It would be hard these days to create a new model of copyright based on who is cool and uncool, but it is time to make a distinction between writing which is produced with the intention of being literature, and what I call ‘wreading’, words produced primarily as personal documentation, an activity which has mushroomed online.
What do I mean by a Wreader? Someone who leaves reviews on Amazon, writes a blog about the books and films they enjoy (which may include extracts and samples of these), writes stories and poems as a form of self expression. Their website is their diary, notebook and commonplace book.
If wreader turns writer, it means they are choosing to present a crafted work of art to the world, and await the world’s verdict on its quality. Or else their work has caught the eye of passing browsers - like the millions who can latch onto a blog or YouTube miming teen, making its creator an accidental and probably very temporary star. In this way Wreaders can define what they want to see in print and writers can build a readership in advance of a book’s actual publication.
Wreaders will reach out to each other and the writers they admire, create their own undergrounds of shared values and customs They’re a force for political change too – writing back, giving feedback, registering their objections and ideas.
In the NESTA report Ten Habits of Mass Innovation Charlie Leadbetter writes:
“The future of our society should not continue to extend the pleasures of consumerism ad infinitum. Our aim should be to become a society of adapters, contributors, participants and designers, with people having their say, making a contribution (often in small ways) to add to the accumulation of ideas and innovation. A society of mass innovation offers access to a deeper story about freedom and self-expression that will distinguish us from many societies...”
Many would argue that the digital world is not the place to find deeper story; they see their children sat at screens clicking and tapping and fear they’re being poisoned by a toxic diet of shoot ‘em ups, chat, porn and warlocks.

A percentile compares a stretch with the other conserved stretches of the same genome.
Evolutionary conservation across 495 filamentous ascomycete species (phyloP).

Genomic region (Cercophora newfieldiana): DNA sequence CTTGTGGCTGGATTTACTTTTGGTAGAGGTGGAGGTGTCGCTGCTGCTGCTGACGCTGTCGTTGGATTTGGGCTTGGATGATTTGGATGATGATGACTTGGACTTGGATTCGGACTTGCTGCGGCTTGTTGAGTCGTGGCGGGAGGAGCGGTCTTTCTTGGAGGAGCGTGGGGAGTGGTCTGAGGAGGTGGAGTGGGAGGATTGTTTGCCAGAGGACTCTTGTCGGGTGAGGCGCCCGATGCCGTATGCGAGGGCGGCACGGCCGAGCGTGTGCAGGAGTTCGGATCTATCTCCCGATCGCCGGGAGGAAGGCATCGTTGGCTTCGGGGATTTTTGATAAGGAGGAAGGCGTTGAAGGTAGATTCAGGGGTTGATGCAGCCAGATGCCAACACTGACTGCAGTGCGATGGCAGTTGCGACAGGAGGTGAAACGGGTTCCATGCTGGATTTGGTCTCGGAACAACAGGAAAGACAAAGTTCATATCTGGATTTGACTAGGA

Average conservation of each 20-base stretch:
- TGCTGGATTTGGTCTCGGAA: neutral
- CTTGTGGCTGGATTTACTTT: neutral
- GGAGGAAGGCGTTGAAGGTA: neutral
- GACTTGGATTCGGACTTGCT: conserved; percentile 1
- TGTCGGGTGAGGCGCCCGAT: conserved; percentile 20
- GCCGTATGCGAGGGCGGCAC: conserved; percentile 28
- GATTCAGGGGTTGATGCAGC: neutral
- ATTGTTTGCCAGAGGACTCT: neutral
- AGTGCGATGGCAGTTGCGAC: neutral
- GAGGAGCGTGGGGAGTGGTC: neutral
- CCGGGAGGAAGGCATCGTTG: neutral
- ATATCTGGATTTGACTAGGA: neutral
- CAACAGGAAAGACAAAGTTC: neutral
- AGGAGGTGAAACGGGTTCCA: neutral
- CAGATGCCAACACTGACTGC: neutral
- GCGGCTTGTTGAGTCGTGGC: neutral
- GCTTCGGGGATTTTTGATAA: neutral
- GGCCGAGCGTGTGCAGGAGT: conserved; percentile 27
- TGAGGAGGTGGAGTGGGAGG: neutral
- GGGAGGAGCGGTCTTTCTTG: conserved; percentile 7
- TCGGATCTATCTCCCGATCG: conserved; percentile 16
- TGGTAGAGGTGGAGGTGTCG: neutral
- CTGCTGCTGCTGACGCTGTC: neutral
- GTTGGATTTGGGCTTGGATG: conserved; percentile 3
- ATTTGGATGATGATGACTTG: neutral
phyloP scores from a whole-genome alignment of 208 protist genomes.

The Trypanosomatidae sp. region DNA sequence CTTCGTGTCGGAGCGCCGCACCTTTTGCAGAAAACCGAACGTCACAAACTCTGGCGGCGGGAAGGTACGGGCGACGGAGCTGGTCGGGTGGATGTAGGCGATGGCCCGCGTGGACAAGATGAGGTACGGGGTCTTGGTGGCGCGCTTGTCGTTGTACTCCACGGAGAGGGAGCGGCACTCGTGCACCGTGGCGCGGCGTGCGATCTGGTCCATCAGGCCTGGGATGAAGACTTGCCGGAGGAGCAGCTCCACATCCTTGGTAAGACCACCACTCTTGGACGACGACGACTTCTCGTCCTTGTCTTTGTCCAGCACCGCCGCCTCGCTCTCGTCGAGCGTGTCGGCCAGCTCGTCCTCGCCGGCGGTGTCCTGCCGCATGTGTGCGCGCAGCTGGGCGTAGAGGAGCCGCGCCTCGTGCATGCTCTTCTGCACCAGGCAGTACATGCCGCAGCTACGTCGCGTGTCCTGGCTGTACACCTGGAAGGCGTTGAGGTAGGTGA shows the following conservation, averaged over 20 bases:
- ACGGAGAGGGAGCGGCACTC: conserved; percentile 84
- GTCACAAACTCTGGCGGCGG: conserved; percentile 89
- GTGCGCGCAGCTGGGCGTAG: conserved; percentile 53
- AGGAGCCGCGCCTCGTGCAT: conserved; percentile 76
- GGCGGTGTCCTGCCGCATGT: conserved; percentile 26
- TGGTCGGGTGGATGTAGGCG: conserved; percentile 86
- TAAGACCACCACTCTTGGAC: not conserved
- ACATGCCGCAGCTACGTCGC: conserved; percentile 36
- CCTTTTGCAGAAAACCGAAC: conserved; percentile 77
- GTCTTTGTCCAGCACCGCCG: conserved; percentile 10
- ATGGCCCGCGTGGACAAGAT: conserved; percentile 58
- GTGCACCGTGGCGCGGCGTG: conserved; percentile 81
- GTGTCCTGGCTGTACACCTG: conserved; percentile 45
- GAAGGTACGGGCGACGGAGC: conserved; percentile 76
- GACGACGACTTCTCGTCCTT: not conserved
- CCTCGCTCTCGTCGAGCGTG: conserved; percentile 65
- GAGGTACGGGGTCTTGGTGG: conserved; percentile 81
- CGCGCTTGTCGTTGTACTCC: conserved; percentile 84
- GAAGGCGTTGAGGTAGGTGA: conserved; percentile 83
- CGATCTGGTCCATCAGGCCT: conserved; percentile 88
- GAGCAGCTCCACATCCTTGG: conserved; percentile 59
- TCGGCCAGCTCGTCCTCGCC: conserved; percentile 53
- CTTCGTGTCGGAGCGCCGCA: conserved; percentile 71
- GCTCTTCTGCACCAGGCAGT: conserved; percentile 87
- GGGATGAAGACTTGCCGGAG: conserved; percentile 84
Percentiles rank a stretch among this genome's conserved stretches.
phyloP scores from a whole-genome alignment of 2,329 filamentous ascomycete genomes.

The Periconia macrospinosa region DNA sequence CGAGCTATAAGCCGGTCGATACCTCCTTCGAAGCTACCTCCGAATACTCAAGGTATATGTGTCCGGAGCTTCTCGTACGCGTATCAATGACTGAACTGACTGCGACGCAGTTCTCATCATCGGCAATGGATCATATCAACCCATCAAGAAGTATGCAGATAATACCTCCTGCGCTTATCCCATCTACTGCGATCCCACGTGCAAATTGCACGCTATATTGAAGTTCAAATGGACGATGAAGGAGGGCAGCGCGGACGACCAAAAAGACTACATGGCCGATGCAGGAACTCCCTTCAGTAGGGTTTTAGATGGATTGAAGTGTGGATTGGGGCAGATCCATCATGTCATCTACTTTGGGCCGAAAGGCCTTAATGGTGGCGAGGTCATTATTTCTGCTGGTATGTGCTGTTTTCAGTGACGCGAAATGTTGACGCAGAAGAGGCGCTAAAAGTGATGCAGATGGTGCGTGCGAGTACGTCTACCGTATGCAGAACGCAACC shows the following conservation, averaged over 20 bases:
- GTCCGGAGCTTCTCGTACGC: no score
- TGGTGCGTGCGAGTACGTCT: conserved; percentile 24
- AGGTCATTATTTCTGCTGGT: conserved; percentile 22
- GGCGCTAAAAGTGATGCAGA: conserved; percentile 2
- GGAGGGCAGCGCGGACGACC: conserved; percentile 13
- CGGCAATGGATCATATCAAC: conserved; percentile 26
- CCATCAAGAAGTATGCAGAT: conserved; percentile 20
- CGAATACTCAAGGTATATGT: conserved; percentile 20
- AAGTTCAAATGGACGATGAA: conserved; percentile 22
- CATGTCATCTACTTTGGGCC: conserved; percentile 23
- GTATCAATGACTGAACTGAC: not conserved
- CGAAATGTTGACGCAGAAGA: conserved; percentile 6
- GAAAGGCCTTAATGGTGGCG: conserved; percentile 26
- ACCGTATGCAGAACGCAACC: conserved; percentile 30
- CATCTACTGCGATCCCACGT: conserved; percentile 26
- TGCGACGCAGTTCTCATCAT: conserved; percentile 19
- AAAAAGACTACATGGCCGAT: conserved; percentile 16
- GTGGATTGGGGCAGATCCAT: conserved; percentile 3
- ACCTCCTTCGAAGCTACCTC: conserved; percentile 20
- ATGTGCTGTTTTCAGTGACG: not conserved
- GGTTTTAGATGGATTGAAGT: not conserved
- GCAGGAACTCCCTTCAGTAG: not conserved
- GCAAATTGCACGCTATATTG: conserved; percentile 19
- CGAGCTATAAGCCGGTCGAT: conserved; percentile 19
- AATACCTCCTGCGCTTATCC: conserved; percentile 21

Sites like Second Life may seem the last straw for fearful parents, but can offer a far wider range of narrative possibilities and emotional interaction than conventional computer games.
If getting drawn into imaginative worlds is bad for us then good books should have been banned centuries ago. But of course readers don’t bury themselves in fiction, they inhabit it, mould it and apply it to their whole lives. And real lives include the mental and physical, internal and external, profundity and triviality, actuality and imagination.
In ‘The Seven Basic Plots’ (Continuum, London, 2004) Christopher Booker has analysed the structure of hundreds of stories, from sagas to soaps, categorising them all under seven types of story which he believes are fundamental to human development. We all need to imagine our way through
‘Rebirth’, ‘The Quest’, ‘Voyage and Return’, Overcoming the Monster’ etc.
But of course today these may be experienced through computer games and websites as well as in films, theatre and books.
The fully transliterate wreader of the future will forge a sense of identity that integrates all their virtual and actual selves and stories. The transliterate author, neither baffled nor bedazzled by new media but enriched by its potential, will use the expanded digital palette at their disposal to articulate our becoming.
- Chris Meade, January 2007
BOOK 2.0: Where Words Went Next
Anderson, C (2006) The Long Tail: How Endless Choice is Creating Unlimited Demand. London. Business Books
Booker, C (2004) The Seven Basic Plots: Why we tell stories. London.
Daniels, M. (2006) BRAVE NEW WORLD: Digitisation of Content the opportunities for booksellers, London, Booksellers Association
Leadbetter, C. (2006) Ten Habits of Mass Innovation, London, NESTA
Miles, B. (2002) In the Sixties. London, Pimlico
Palmer, S. (2006) Toxic Childhood: How The Modern world is Damaging Our Children and What We Can Do About It, London, Orion Books
Sterne, L. (1767) The Life and Opinions of Tristram Shandy. London. Penguin